Why the Fed is no longer the main game in town

Yesterday the BIS praised financial markets for spotting the paradigm shift that they would no longer be spoon fed by central banks. That the real risk, in fact, came from judging the massive policy uncertainty that Albert Edwards so beautifully demonstrated in his chart which makes him panic. But neither have yet pointed out that the framework for judging monetary policy doesn’t work when applied to fiscal policy. Monetary policy is on a continuum: it’s either easing or tightening. Sure, that picture has become rather blurred as the years into unconventional policy have progressed, but the dial moves between the two as decisions are thrashed out by monetary policy committees who sit on that spectrum. If anything, the most recent ECB meeting shows how much of a busted flush monetary policy has become. It was the ultimate compromise between the hawks and the doves, and really didn’t do anything other than buy Draghi some more time while placating everyone else around the table.

This in itself should be a signal for how politics works. It’s a process of compromises, thrashed out by negotiation. That in itself can take the form of backroom deals, public brinkmanship, and a spewing forth of headlines as people brief and counter-brief to get the pressure and momentum to get their way. It’s why you might have to go to the edge to ensure you pull yourself back to the centre. Tsipras’ bailout work in Greece was a prime example of this. By threatening to walk away, he made it more likely that a deal would be done.

This is non-linear, and markets will freak out when they realise the truth. Despite the BIS’ hopes, they’re not there yet. Check out volatility levels:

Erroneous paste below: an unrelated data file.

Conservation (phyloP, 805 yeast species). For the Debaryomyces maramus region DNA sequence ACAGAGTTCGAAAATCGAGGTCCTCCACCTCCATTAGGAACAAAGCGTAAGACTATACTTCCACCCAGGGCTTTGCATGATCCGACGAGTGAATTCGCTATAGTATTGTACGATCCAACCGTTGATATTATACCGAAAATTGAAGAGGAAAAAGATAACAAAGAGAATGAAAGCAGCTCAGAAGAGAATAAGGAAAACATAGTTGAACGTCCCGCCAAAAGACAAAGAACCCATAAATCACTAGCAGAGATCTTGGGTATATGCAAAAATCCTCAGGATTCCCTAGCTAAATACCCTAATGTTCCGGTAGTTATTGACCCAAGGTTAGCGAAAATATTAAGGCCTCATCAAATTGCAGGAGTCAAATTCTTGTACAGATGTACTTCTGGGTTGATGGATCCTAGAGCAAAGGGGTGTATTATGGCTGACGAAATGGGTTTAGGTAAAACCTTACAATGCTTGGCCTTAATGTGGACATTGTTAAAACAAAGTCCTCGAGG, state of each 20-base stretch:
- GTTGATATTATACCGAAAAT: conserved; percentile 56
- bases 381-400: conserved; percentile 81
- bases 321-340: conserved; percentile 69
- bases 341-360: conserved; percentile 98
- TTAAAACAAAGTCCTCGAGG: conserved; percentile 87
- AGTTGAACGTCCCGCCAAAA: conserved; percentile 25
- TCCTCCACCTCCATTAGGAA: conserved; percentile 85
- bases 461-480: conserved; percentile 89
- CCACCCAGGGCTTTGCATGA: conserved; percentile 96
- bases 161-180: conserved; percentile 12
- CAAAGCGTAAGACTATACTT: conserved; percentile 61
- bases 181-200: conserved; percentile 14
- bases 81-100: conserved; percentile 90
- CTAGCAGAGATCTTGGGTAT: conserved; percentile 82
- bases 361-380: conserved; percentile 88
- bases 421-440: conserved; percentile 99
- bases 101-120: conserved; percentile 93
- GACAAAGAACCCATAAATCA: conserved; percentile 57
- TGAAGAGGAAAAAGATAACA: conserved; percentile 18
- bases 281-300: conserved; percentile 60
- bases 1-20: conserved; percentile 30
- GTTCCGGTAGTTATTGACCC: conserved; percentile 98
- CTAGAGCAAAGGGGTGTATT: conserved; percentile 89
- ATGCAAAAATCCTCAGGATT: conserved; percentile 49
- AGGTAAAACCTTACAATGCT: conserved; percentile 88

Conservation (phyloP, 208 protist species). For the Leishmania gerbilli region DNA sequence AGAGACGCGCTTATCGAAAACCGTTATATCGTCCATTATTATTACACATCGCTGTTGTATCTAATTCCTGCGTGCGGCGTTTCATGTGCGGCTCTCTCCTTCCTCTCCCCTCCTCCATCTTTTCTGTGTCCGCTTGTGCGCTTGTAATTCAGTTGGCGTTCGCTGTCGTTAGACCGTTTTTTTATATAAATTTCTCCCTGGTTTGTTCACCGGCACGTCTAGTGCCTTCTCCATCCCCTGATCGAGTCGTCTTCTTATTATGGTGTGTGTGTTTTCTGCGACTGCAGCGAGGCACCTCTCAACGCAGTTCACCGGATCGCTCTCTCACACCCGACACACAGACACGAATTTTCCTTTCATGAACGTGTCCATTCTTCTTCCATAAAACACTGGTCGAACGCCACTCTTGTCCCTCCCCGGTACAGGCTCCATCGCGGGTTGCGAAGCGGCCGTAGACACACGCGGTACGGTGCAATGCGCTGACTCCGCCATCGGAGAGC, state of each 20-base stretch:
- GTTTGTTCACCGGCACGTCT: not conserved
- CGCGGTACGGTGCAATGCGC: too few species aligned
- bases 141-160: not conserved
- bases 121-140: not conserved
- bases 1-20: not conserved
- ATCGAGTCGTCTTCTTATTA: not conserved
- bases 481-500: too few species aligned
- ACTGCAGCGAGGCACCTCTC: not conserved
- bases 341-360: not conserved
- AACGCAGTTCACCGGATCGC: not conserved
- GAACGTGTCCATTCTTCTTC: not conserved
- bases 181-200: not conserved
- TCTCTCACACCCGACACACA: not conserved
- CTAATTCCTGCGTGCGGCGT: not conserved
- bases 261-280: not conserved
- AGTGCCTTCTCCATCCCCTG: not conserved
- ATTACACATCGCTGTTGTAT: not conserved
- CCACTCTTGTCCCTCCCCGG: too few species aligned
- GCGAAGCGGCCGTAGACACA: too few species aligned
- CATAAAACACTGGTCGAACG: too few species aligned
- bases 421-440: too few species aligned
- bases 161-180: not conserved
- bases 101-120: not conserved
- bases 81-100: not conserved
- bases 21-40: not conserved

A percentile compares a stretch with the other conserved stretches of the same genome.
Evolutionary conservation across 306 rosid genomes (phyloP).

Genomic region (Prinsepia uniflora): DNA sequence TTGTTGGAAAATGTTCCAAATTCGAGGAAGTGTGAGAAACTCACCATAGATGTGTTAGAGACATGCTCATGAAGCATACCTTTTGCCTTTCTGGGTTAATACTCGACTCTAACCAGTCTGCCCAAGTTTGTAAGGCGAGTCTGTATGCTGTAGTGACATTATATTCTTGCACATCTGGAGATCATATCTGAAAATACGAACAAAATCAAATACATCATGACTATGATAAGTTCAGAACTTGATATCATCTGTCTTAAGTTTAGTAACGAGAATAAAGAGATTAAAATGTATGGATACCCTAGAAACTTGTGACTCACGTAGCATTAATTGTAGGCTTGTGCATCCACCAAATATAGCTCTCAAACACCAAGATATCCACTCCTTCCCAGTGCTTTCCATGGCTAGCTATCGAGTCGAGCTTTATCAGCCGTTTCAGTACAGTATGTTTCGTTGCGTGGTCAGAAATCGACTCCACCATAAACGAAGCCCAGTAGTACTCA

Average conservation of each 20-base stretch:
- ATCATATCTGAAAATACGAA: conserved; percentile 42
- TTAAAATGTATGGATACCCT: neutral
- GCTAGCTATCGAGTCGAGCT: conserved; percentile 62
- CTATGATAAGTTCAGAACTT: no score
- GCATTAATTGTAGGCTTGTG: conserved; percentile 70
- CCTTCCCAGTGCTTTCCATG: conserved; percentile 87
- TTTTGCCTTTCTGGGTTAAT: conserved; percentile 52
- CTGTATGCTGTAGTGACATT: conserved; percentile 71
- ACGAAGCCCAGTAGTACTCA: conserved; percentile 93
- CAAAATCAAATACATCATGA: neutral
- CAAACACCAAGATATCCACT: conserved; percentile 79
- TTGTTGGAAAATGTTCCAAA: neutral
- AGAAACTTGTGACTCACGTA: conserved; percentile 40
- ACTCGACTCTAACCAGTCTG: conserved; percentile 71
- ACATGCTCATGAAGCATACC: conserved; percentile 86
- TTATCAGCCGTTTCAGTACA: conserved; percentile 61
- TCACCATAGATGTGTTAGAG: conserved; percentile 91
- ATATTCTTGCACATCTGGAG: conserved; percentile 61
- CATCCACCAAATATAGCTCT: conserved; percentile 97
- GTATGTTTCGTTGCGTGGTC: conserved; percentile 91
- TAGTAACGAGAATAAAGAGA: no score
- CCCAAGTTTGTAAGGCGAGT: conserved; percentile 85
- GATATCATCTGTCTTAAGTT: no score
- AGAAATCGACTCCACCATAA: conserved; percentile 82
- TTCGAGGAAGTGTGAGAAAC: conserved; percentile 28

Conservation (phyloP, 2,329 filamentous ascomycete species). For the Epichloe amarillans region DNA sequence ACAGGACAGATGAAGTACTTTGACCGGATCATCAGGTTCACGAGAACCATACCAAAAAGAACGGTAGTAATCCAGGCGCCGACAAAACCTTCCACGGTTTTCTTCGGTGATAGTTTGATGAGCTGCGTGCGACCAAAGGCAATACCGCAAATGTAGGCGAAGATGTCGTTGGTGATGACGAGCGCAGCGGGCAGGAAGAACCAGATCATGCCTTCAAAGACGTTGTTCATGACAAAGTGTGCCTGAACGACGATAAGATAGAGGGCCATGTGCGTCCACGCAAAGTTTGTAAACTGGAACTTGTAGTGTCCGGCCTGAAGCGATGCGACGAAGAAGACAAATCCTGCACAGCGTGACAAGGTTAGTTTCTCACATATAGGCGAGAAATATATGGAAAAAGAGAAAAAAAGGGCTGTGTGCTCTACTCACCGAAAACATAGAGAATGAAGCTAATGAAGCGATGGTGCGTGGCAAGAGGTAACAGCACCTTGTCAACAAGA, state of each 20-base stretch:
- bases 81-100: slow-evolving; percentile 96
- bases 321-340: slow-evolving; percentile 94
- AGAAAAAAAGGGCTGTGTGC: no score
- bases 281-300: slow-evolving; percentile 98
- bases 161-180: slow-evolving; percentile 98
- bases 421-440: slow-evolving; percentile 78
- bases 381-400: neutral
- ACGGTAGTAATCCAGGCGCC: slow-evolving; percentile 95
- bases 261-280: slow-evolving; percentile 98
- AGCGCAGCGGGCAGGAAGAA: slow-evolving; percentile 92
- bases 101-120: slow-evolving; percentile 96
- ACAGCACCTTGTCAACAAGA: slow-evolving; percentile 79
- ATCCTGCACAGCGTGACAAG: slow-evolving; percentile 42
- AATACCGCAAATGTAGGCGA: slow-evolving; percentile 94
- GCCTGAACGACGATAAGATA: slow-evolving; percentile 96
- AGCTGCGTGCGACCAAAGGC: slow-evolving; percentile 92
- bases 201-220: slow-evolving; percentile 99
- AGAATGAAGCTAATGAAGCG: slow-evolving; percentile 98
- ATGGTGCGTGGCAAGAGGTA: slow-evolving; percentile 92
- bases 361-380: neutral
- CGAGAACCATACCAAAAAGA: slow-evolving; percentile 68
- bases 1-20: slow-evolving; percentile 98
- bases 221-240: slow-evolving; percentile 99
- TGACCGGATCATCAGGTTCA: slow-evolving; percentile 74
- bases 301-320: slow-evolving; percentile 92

Still sitting around 2015 levels… but interestingly becoming more divergent between asset classes – and most significant of all, the bond vols are the highest. This happened during the 2013 taper tantrum, and if anything the surprise right now is that we’re not more surprised. US 10year yields have jumped from 1.75% to 2.50% in a month, after all. That has a real life impact. But markets learn, don’t they, and the lesson of this year was ignore the noise, buy the dip. It’s been the message for years, because we have had so many flash crashes. Bobby’s Dream – but now we’re waking up to the nightmare.

Exhibit A: He’s not even President yet, but Donald Trump has already wiped billions off defence stocks and Boeing shares with just 140 character tweets. Here’s the Bloomberg headlines:

“Trump smashes defence shares” in reaction to tweet: “The F 35 program and cost is out of control. Billions of dollars can and will be saved on military (and other) purchases after January 20th.”

These moves are just a warning signal. He’s not even got his whole team in place yet; he’s not even taken up his seat yet; and he wiped BILLIONS off defence stocks. And this is the man who is leading a Reaganite Republican Reflation? Even if he does, it will be in the most volatile way possible.

This is Government by Tweet. Don’t even think that you or any of us know how that will pan out. Not least by a market that is yet to understand how political risk even works.

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